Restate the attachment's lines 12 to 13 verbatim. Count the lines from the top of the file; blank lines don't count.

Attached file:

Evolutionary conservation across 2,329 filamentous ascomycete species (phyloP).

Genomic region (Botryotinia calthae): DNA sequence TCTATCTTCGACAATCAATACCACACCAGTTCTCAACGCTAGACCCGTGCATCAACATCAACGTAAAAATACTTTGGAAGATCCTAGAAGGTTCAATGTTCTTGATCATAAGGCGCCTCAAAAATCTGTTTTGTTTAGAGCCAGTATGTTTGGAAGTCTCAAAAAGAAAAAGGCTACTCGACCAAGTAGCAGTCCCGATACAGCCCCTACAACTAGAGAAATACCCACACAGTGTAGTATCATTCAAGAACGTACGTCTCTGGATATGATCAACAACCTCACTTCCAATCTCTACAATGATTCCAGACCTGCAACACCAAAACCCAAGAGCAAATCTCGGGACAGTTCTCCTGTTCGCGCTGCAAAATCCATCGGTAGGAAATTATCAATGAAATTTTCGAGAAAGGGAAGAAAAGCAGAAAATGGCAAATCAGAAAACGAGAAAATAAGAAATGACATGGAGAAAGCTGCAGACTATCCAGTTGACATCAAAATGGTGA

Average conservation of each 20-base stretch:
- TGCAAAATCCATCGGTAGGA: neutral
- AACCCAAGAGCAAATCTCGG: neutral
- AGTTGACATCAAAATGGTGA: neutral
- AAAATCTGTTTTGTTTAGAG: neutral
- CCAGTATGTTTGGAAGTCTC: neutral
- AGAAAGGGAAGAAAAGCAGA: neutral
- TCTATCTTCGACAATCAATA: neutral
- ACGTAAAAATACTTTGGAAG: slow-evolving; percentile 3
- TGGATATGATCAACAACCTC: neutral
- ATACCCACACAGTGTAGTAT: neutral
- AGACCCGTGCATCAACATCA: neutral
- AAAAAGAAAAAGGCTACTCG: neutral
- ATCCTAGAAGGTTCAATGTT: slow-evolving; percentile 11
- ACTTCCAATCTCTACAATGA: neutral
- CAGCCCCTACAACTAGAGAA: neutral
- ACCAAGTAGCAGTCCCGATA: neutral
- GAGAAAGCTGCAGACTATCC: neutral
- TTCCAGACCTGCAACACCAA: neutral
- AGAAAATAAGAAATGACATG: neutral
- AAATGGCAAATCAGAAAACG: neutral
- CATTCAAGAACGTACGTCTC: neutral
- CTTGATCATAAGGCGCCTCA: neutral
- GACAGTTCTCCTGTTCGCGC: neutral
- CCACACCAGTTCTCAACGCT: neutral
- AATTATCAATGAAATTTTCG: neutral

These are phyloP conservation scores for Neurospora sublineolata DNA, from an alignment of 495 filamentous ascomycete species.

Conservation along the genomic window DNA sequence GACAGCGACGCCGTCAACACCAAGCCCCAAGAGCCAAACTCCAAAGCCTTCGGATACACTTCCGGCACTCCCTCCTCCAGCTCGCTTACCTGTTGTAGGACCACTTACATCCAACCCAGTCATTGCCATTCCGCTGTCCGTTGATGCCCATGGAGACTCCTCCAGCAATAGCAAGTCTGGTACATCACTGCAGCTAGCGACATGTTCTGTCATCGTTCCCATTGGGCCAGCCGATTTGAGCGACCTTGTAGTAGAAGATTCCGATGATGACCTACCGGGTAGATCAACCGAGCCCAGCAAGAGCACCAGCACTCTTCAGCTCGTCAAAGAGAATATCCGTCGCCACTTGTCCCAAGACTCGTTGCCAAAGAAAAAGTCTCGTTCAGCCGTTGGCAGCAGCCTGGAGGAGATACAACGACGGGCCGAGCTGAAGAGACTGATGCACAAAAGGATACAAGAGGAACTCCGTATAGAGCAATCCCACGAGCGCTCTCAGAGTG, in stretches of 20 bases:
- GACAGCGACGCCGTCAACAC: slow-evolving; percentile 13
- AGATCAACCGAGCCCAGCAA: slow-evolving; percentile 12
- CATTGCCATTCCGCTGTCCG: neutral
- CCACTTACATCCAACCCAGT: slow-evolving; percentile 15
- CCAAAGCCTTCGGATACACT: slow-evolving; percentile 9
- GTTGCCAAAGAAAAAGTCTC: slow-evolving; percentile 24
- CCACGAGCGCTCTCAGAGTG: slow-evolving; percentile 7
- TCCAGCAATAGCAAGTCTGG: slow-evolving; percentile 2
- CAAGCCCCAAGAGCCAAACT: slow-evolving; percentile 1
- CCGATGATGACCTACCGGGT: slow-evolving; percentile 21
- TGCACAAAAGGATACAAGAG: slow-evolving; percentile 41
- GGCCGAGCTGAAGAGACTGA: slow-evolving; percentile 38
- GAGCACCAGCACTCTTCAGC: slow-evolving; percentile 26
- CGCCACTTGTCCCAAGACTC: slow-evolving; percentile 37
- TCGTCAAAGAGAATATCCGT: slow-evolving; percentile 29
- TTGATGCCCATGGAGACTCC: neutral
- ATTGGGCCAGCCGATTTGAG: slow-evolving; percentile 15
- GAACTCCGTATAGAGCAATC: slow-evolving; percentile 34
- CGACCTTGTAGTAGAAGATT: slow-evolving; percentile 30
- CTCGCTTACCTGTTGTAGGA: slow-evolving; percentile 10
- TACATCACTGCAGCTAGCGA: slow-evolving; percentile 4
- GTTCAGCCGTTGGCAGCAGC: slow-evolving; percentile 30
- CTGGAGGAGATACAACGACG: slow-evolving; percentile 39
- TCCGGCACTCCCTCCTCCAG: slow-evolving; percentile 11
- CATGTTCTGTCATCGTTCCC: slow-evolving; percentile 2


- TGGATATGATCAACAACCTC: neutral
- ATACCCACACAGTGTAGTAT: neutral